Remember the old days? We sent letters in the mail, and walked to school uphill both ways. An ice-cold Coke cost a nickel, and the only tweeting we heard came from the birds in the trees. The air was sweeter, the roads smoother, and the White House never had to answer questions about autofellatio! And summer? Summer was a bad time for television. Those days, my friends, are long since past.
That’s not to say that the relentless onslaught of television doesn’t continue. It’s just a little smaller in scale – less “Battle of the Blackwater,” more “that Euron guy descends in the dark and there’s a big fight or something and then Theon bais.” Outside of the five outstanding episodes that follow, this month saw great installments from Orphan Black and Broadchurch — both in their final seasons — as well as the continuing insanity of Zoo, the addictive Claws, and the promising if uneven Snowfall. It also, unsurprisingly, saw solid moments in the land of Late Night, including Tiffany Haddish’s (Girls Trip) Groupon swamp tour, Colbert’s Russia week, the return of Luther the Anger Translator, and most particularly comedian and transwoman Patti Harrison’s electric appearance on Fallon. All are worth a look (and seriously, Zoo is insane).
Still, outside of Game of Thrones, this month was dominated not by what’s on, but by what’s coming next. With fall on the horizon, you can’t open a new tab without facing down a trailer, premiere date, or beguiling tease about returning favorites and new hopeful gems. In just the last few days, we’ve gotten word of a Bollywood comedy with Priyanka Chopra, a dark alien abduction comedy from Rainn Wilson, and a documentary adaptation of Shea Serrano’s essential Rap Yearbook (produced by The Roots, because those guys really don’t have much on their plates). Lest you think all new series announcements have been greeted with huzzahs, this weekend also marked a dramatic uptick in the furor over HBO’s Confederate, led by #OscarsSoWhite creator April Reign, among others (for more on that, start here.)
There was one other big figure on this month’s television horizon, however, and it’s a figure from the not-so-distant past — one with an arm draped over a sofa and a cigarette burning in perpetuity. July marked the 10-year anniversary of Mad Men’s premiere, and while television has changed a lot since “Smoke Gets in Your Eyes”, some things remain the same. Great characters and great writing matter more than any battle, than any punchline or mystery or “watercooler moment.” Those things are far from worthless, but they’ll always take a backseat to the good stuff, to a moment shared between long lost friends (welcome back, Hot Pie!) or a small, confused smile after a fucked-up moment with an ex. We watch television because we love good stories, populated by great characters, and in that respect, July had plenty to offer.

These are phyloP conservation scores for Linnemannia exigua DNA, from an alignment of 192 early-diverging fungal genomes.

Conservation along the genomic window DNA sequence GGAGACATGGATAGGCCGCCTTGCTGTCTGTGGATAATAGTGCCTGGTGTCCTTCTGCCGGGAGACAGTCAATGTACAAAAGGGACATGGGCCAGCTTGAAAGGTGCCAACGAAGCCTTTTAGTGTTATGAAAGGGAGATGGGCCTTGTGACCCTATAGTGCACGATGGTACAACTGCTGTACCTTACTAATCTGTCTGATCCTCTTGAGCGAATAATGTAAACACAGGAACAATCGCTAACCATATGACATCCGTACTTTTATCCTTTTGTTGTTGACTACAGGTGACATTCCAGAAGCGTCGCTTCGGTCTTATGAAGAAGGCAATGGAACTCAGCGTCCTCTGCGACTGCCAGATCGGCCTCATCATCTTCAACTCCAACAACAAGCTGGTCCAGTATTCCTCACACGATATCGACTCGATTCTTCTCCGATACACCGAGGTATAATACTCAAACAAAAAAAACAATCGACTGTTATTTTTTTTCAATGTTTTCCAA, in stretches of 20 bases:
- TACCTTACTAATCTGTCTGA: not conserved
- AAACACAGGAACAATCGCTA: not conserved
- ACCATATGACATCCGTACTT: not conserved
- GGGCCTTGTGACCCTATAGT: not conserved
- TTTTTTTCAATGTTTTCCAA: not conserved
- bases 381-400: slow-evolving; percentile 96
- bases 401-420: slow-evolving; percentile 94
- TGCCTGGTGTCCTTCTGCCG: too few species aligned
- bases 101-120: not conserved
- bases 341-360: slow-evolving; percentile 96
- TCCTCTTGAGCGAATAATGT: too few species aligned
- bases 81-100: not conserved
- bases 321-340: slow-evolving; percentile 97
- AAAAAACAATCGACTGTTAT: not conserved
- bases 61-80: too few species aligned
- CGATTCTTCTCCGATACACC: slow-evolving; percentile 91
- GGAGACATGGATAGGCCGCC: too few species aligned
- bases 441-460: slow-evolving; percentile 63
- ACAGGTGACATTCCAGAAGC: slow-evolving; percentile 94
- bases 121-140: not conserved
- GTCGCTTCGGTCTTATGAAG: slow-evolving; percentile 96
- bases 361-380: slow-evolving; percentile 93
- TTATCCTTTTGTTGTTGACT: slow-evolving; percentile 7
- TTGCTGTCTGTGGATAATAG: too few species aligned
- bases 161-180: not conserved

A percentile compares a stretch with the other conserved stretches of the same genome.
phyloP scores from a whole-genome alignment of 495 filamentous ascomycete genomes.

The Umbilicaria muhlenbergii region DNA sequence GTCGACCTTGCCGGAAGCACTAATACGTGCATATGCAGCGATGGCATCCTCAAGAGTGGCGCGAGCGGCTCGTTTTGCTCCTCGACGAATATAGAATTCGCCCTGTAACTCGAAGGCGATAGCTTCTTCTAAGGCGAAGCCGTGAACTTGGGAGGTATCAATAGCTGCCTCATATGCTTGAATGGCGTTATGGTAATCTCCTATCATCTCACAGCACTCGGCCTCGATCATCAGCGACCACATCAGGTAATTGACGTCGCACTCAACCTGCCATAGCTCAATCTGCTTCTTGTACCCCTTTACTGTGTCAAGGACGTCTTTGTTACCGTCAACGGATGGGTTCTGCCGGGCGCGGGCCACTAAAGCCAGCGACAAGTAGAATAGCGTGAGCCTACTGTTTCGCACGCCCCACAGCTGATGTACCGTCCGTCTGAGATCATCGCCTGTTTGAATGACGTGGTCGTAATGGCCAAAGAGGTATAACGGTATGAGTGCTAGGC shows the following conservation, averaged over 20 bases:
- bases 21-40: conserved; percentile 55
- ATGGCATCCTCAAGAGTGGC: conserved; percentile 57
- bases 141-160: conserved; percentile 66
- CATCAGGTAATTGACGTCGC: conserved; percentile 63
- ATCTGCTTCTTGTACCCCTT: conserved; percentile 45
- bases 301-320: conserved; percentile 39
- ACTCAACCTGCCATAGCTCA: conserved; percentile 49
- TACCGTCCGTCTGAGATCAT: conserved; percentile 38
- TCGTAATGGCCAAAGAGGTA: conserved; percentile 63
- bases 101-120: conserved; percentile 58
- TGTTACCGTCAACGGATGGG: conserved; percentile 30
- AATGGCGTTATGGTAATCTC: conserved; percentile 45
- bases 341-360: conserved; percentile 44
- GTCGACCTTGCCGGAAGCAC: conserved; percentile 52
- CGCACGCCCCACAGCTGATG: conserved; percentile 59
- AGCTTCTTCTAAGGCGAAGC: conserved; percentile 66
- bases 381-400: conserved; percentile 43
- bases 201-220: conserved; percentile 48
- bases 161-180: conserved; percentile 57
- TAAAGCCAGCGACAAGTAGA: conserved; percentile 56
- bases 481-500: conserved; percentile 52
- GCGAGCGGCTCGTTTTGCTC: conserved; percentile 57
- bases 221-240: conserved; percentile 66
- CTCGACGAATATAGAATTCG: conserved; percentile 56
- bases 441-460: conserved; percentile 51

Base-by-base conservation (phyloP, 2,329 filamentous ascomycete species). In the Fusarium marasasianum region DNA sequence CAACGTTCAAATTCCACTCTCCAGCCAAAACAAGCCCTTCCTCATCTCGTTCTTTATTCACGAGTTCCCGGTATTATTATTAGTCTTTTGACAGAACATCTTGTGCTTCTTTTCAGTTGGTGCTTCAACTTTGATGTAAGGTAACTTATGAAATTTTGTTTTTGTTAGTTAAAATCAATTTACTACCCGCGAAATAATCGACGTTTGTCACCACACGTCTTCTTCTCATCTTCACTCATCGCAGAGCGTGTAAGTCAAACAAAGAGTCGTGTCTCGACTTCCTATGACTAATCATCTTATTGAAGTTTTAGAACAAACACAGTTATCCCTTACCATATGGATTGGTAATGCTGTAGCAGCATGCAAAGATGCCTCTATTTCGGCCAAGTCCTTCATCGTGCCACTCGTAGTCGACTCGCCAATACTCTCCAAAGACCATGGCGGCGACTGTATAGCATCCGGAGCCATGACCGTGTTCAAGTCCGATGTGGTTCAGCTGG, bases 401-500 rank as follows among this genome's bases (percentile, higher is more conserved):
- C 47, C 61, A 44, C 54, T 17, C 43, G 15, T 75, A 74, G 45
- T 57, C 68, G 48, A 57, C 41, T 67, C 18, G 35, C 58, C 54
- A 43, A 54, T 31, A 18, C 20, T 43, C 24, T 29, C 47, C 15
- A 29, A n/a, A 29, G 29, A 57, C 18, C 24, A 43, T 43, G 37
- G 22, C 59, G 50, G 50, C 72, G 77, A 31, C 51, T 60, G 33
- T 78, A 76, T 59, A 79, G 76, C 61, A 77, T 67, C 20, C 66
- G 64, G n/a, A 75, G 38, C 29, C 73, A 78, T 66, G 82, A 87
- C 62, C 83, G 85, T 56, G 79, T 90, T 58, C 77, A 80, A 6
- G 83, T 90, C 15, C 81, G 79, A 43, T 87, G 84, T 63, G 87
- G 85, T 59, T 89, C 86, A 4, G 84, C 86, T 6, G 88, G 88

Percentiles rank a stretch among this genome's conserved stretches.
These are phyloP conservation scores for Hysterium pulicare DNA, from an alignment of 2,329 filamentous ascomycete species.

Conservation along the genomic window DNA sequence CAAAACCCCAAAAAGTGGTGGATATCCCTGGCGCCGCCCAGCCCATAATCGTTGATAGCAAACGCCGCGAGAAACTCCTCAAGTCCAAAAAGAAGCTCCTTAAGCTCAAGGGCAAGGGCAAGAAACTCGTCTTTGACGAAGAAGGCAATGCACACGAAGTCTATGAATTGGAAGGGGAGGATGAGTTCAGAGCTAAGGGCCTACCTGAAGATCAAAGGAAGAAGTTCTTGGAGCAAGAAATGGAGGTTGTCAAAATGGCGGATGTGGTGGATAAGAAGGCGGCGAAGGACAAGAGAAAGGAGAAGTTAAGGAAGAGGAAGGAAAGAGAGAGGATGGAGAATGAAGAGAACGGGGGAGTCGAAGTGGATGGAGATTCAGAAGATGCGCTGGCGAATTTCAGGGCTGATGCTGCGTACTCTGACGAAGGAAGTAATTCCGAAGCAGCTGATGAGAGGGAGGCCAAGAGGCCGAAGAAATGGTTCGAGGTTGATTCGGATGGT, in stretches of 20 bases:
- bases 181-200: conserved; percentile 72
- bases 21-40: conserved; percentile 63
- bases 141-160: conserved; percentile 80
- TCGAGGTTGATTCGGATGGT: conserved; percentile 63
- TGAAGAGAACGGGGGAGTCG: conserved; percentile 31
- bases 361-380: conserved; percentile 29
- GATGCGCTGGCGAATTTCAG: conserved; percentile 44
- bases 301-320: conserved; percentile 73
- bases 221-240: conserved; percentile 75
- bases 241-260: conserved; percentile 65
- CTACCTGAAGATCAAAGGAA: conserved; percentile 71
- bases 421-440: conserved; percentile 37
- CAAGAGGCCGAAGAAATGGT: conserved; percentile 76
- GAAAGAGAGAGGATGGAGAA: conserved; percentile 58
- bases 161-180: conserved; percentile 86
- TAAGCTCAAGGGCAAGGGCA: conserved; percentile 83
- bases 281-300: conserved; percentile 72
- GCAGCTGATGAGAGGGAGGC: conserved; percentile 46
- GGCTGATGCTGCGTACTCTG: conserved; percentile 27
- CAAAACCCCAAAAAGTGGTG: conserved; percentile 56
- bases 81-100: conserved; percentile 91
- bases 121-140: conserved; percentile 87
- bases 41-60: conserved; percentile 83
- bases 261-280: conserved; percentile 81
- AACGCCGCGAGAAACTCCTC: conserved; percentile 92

It also had Zoo, and seriously, you should give Zoo a whirl. That shit is nuts.
There are some truly great ensembles on the air at the moment — some represented elsewhere on this list (Preacher), some not (Broadchurch), and some that are pretty much just Tatiana Maslany playing 97 different people (Orphan Black). For my money, however, it’s tough to beat Issa Rae’s Insecure, which features a trio of the most dropped-in, low-key, funny, and heartbreaking performances out there. Better still, the second season of HBO’s thoughtful gem makes a point of opening new circles for Issa (Rae), Molly (the terrific Yvonne Orji), and Lawrence (Jay Ellis), with each character confronting new realities in their personal lives and new territory narratively. After spending a season carefully coaxing its audience into a serious level of investment in these characters and their relationships, we see them scattered, facing down the unknown, whether in the form of a therapist, a series of bad (and unwanted) dates, and the world of casual sex. Now you know us, the series seems to say, so let’s have a Wine Down and really get into the shit.
As good as Rae, Orji, and Ellis are — and they’re real damn good — they also benefit from a terrific supporting cast, each member of which seems molecularly incapable of wasting a second of your time (welcome back, Thug Yoda!). New this season: David Hull, a standout on The CW’s Crazy Ex-Girlfriend (on which he plays the unforgettably named White Josh), as Travis, a guy at Molly’s law firm who is making a hell of a lot more money than she for what seems like no good reason. We can probably expect a lot more heartbreak in Insecure’s sophomore season — the final moments of the episode and the confused, frighteningly hopeful smile on Issa’s face all but guarantee that — but it looks like we can also expect a good, long look at workplace inequity, too. If that sounds dull to you, it’s only because you haven’t started Insecure yet. Do yourself a favor and correct that, right now. –Allison Shoemaker